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Simple evaporation-based self-assembly was employed to fabricate the composites, as shown in Figure 1. (1) MMT (6 g) was dispersed in deionized water (1 L). Exfoliation was performed by thorough stirring for 1 week. After centrifugation, the supernatant solution was collected by removing unexfoliated aggregates from the solution. The concentration of the fine MMT suspension (0.30 wt%) was determined by the oven-drying method, and the MMT suspension was diluted to 0.2 wt%. (2) CS (1 g) was dissolved in an aqueous solution of 2 wt% glacial acetic acid (100 mL) and stirred for 24 h to obtain a protonated CS aqueous solution (1 wt%). The desired

ACCEPTED MANUSCRIPT amount of CS solution (1 wt%) was gradually added to the stirred MMT dispersion. After rapid stirring for approximately 3 h to accomplish maximum CS adsorption and fine dispersion of the stabilized clay platelets (Figure 1c), (3) the required amount of GP solution (1 wt%) was

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gradually added to the mixed dispersion, which was then continually stirred for approximately 3 h to allow the GP to sufficiently cross-link with CS (Figure 1d). The required amount of NaOH solution was gradually instilled into the stirred mixed dispersion to adjust the pH of the solution

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and continually stirred for approximately 3 h to further promote GP cross-linking with CS. (4) After evaporation under ambient conditions, MMT-CS-GP-OH nanocomposite films with

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hierarchically layered structures were obtained. To study the effect of MMT content, GP crosslinking of CS, and pH on the mechanical properties and interfacial interactions of the hybrid films, we prepared a series of nacre-inspired MMT-CS-GP-OH nanocomposites (Table S1). MMT-CS and CS-GP-OH nanocomposites were obtained through steps (1), (2), and (4), whereas

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CS-GP-OH nanocomposites were obtained through steps (1), (3), and (4). ALG and ALG-GP film were also obtained by evaporating process. 2.3 Characterization.

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Scanning electron microscopy (SEM) was performed using a JEOL JSM7500F instrument. An acceleration voltage of 20 kV was applied for energy-dispersive X-ray analysis measurements.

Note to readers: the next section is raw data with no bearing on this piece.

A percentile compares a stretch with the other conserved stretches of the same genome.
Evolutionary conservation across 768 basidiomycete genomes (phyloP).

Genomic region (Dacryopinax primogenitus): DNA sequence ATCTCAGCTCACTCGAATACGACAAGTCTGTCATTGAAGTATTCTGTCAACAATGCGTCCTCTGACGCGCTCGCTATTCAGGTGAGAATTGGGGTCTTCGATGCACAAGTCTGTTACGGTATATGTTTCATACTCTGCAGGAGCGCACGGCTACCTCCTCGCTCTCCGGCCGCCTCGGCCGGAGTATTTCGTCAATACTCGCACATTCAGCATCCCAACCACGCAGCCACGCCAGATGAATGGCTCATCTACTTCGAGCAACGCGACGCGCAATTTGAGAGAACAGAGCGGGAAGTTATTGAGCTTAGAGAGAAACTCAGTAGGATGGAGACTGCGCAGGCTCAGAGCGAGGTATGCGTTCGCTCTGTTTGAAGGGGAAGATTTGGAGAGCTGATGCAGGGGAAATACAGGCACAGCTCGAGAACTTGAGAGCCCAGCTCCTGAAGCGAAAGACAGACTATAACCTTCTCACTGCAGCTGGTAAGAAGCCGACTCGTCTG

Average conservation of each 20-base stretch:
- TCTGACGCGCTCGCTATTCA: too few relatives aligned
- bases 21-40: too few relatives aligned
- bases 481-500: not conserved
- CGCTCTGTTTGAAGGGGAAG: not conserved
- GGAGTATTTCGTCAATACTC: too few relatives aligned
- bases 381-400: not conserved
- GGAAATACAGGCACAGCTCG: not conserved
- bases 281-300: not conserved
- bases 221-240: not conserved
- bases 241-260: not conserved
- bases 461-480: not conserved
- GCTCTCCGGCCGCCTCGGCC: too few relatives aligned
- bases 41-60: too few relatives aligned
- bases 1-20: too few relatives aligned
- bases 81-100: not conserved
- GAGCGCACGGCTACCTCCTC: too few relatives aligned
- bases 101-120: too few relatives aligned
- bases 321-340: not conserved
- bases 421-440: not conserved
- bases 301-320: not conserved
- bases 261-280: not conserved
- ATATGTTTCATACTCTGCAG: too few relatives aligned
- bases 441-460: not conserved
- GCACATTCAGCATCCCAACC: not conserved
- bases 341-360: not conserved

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Fourier transform infrared (FTIR) spectra were collected on an iN10MX FTIR instrument in attenuated total reflection mode. Thermogravimetric analysis (TGA) was performed using a TG/DSC NETZSCH STA 449F3 instrument under a N2 atmosphere with a temperature increase rate of 10 °C/min. UV–vis spectroscopy was performed using a UV–vis–NIR spectrophotometer (UV-3600, Shimadzu). X-ray photoelectron spectroscopy (XPS) was performed in a Thermo Escalab 250XI instrument using a monochromatic Al Kα X-ray source (hv = 1486.6 eV). Measurements were conducted with a power of 150 W and beam size of 500 µm. Mechanical

ACCEPTED MANUSCRIPT behavior tests were conducted using a Shimadzu AGS-X setup at a loading speed of 1 mm/min with a gauge length of 5 mm. All of the samples tested were cut into the same size (20 mm in length and 3 mm in width). X-ray diffraction (XRD) profiles were observed on a Shimadzu

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XRD-6000 diffractometer under the following conditions: 40 kV, 40 mA, and Cu Kα radiation. Atomic force microscope (AFM) images were carried out by Bruker Dimension Icon. A freshly cleaved mica slide was used as the substrate for the AFM measurement.

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The UV-shielding performance of the MMT-CS-PG-OH film was evaluated by the photocatalytic degradation of an aqueous solution of rhodamine B in the presence of TiO2

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nanoparticles using a 400 W high-pressure Hg lamp as the irradiation source. The experiments were conducted as follows: A suspension consisting of 30 mL of rhodamine B aqueous solution (0.01 g/L) with 20 mg of TiO2 nanoparticles was stirred in the dark for 1 h to ensure complete dispersion of the nanoparticles and adsorption/desorption equilibrium. The suspension was then

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charged into a single-necked flask covered by a layer of Al foil to exclude light. The mouth of the flask was left open, allowing light to enter. The photocatalytic degradation of rhodamine B was carried out under constant stirring. Approximately 1 mL of the suspension was sampled every 4

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min and centrifuged to remove TiO2 nanoparticles. The absorbance of the solution at 552 nm was then determined. The nacre-like MMT-CS-GP-OH film served as the control.

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3. Result and Discussion

3.1. Interfacial interactions

A simple evaporation-based self-assembly method was employed to fabricate the bioinspired MMT-CS-GP-OH hybrid films, as shown in Figure 1. The exfoliated MMT platelet has a thickness of about 1.1 nm, as measured by AFM (Figure S1). Figure 1f shows that the resultant hybrid film can be folded without fracture, indicating its good flexibility. Figure 1g shows the SEM image of the cross section of hybrid film. It is observed that the film has an ordered